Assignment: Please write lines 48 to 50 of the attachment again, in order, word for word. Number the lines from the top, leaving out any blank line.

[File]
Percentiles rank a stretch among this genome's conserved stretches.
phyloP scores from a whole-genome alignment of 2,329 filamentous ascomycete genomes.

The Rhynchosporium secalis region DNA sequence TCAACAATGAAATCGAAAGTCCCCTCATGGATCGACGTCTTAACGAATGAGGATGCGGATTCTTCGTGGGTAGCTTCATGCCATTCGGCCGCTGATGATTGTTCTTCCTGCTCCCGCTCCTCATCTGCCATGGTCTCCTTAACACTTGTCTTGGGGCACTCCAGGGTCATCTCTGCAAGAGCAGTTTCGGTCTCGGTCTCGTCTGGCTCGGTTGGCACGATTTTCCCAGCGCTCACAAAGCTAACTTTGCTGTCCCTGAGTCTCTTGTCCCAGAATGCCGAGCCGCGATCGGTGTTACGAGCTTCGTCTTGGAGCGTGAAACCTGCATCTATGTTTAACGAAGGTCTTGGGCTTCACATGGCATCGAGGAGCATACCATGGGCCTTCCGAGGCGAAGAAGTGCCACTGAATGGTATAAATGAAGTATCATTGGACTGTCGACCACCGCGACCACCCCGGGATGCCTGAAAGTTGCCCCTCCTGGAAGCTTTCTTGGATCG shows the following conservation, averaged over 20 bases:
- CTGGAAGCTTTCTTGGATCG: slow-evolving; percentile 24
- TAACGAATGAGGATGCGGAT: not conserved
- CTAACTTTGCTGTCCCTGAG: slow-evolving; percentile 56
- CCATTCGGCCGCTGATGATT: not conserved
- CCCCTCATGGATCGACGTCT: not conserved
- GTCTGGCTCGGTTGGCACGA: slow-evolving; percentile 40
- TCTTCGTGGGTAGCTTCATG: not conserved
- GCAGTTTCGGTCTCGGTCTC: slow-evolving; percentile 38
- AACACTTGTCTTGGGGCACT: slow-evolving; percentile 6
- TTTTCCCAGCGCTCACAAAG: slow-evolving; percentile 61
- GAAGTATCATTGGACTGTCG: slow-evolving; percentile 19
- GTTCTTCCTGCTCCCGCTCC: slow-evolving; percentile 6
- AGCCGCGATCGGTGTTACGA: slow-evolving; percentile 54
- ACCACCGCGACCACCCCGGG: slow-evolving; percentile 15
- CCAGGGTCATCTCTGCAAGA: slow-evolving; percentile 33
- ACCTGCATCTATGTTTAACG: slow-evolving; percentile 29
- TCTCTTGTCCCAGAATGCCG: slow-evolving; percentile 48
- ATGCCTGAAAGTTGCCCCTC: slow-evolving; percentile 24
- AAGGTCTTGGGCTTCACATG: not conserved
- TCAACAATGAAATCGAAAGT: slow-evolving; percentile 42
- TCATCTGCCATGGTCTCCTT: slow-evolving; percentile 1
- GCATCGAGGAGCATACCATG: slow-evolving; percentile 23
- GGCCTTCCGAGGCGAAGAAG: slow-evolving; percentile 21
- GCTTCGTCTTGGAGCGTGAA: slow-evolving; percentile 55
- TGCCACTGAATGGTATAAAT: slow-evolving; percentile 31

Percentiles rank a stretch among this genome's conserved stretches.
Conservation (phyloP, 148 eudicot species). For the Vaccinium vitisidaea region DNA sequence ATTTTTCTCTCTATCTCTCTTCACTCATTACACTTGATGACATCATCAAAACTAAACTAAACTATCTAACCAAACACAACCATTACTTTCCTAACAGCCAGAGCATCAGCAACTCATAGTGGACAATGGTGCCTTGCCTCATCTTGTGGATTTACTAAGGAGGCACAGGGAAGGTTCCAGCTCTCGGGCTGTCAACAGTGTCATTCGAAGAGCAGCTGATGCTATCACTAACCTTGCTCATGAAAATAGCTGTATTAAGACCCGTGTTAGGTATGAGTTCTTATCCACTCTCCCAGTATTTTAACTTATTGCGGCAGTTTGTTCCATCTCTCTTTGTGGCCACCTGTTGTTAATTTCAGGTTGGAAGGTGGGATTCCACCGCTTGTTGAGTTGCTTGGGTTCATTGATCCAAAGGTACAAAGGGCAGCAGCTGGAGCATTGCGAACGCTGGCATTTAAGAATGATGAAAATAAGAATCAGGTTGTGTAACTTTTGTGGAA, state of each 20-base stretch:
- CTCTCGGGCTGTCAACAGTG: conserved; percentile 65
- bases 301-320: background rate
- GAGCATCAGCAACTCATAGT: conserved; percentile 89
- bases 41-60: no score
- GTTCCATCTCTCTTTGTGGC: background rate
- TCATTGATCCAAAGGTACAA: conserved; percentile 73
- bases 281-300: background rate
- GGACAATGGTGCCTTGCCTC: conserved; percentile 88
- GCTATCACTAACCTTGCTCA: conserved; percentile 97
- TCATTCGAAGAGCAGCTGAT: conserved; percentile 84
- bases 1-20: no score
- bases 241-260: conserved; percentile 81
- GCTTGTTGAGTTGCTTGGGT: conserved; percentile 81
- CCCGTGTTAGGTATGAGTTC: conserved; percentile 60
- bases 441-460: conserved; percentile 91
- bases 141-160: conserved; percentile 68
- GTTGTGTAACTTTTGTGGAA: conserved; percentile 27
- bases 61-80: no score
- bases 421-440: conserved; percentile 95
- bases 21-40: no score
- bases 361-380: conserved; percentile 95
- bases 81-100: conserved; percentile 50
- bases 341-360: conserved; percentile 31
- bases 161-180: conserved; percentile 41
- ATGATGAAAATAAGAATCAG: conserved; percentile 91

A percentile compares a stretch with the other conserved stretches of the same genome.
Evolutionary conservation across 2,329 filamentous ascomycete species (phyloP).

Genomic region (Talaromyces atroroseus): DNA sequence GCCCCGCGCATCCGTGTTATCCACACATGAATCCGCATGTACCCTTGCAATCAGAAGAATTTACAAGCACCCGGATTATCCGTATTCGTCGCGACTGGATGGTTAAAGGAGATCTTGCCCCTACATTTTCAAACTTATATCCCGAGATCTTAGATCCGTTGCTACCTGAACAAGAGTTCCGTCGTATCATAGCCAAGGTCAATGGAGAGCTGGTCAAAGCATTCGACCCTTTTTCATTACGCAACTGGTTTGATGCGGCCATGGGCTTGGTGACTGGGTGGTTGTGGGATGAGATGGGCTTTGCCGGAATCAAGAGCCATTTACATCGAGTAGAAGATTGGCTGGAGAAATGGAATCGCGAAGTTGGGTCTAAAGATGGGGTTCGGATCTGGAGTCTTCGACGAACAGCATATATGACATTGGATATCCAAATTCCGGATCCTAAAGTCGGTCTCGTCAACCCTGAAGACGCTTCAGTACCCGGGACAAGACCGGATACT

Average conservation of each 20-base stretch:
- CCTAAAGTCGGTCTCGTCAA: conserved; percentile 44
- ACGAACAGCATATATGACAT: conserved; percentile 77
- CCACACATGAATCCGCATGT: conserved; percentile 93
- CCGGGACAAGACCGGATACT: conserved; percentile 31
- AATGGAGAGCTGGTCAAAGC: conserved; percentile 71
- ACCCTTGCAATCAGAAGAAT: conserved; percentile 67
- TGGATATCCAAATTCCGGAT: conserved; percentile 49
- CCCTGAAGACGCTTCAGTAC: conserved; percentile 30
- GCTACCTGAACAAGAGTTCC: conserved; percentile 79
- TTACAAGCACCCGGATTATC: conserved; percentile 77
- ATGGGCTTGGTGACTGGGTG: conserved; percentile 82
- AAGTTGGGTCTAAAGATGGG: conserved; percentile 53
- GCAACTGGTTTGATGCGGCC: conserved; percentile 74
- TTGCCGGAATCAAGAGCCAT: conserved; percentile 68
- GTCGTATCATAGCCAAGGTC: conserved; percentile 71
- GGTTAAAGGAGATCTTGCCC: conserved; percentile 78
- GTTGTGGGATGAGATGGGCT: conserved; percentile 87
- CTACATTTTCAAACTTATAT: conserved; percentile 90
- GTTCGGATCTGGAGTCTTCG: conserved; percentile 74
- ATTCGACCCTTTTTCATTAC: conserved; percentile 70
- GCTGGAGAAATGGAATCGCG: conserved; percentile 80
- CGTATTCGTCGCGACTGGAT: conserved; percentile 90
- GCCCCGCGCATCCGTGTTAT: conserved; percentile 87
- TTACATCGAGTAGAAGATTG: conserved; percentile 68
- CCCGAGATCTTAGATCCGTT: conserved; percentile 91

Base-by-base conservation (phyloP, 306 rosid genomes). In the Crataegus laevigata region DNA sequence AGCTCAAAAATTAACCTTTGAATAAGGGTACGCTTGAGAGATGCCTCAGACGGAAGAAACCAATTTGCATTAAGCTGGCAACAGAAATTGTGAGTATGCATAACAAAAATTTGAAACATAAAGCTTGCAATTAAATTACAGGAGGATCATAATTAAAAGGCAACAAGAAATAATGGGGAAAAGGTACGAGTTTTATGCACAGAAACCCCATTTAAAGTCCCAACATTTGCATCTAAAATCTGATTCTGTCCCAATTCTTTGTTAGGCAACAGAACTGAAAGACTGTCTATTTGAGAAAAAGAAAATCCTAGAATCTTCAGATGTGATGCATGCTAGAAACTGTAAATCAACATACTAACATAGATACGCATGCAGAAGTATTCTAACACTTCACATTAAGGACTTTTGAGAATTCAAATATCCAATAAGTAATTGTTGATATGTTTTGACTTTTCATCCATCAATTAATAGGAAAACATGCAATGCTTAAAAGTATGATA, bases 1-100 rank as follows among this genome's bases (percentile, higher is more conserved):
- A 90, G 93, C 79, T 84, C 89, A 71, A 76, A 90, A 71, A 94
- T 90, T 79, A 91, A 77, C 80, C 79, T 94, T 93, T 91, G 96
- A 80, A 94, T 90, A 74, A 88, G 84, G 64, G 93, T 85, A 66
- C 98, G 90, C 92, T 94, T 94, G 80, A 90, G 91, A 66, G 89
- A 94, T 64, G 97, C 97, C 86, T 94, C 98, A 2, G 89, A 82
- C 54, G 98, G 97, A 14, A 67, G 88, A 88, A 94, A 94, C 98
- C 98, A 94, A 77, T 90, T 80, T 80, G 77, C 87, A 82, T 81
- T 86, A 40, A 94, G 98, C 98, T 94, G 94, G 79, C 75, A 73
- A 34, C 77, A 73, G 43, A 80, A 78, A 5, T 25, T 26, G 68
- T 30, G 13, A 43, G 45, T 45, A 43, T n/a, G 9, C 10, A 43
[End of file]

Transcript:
- bases 61-80: no score
- bases 421-440: conserved; percentile 95
- bases 21-40: no score